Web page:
They met. They talked at length. Doc Bob though Bill had some good ideas but that’s all. It was not until he drank again that he real considered the Bill might have something. Then the two of them stuck together and went to hospitals to find alcoholics that needed help and read the Bible.


The point I am trying to make is that AA is founded upon 2 apparently different types of experience. Bill who’s condition (state) had been fundamentally altered, and that no method or process was responsible. Doc Bob had no sudden relief of his alcoholism; he had to trudge daily in a struggle not to drink, but that in doing their thing, he emerged over time having the urge to drink removed.


It is the Doc Bob experience that the overwhelming preponderance of alcoholics in the program know and adhere to as the ‘program’ of AA, and it is really the Doc Bob idea, experience and application that is responsible for the appeal and continuance and endurance of AA.


Hence, there is a simmering but ongoing issue within AA. On one hand, there is the ‘God of your own understanding’ idea, where basically ‘all is good’ so song as you want to stay sober and are trying to. This amounts to the entirety of the ‘self help’ reduction common to the whole meeting-recovery-psychology process.


On the other hand, there is the “fundamentalist” ideal that sees the point of the steps as a spiritual awakening of the type that suddenly removes the condition of alcoholism. And that the Steps just need be applied correctly and rigorously.


Of course, I hope you can see how each of these approaches lend themselves to a general confusion that inevitably leads back to the ‘it’s all good’ premise.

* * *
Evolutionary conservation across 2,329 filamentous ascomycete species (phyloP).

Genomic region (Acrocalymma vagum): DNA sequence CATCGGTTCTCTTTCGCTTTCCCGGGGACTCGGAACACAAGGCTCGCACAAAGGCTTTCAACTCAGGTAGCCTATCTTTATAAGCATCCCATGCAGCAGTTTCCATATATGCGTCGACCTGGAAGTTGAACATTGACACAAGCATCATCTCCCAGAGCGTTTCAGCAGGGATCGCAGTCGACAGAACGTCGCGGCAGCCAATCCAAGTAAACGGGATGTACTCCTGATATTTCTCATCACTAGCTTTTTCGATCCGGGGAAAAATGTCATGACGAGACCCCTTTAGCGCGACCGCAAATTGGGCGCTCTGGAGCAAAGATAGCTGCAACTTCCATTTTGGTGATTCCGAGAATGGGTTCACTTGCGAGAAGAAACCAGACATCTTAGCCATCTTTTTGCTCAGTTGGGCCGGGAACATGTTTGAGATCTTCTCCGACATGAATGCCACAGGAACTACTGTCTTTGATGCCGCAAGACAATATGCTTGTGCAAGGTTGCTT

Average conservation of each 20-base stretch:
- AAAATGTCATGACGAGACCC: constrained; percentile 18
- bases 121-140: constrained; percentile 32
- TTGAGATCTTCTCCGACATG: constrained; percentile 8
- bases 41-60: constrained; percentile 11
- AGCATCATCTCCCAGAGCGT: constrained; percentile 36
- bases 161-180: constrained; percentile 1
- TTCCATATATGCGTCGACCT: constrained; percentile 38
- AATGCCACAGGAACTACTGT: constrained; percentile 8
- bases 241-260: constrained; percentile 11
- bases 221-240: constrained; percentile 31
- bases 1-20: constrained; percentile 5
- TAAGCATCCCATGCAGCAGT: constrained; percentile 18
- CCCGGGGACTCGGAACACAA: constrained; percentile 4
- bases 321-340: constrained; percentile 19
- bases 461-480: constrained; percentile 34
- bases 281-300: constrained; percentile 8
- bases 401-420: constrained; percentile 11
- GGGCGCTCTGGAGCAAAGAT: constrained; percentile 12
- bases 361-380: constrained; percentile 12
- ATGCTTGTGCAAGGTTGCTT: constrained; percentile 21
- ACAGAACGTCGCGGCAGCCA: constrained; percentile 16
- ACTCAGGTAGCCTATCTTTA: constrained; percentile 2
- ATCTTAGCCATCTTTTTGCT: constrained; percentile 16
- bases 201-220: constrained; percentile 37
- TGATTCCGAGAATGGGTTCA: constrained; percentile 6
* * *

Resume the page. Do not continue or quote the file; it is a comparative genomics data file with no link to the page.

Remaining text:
The point I intend to enlighten is that the state is not the method, but it is the method that always wants to include, explain or otherwise reduces the state to its, the method’s, domain. This is such that case that even those who might have an inkling of the state, still attempt to methodologically reduce the state to a proper methodological situation.

AGENT SWARM

International Summer School in Ontology coming soon: 24-29 August 2015, Grado, Italy: “Six days course with six leading philosophers addressing the contemporary debate on ontology”.

There is a very interesting line up: Giorgio Agamben, Francesco Berto, Ray Brassier, François Laruelle, Paul Livingston, Davide Tarizzo. Some pdf summaries of lectures are already available on the academia.edu page.

The titles of Laruelle’s lectures are:

1) Introduction to Non-standard philosophy

2) Marx with Planck. For a quantum Marxism

Some people might be puzzled at the very idea of François Laruelle participating in a Summer School on “ontology”. After all, he is known for a position that sharply limits the utility of traditional philosophical vocabulary, and that seeks to propose more satisfactory vocabularies. I argue that this concern is more semantic than substantial, an instance of a new logophobia,. This context-blind attachment to words would impede cross-continental understanding if allowed to flourish unchallenged.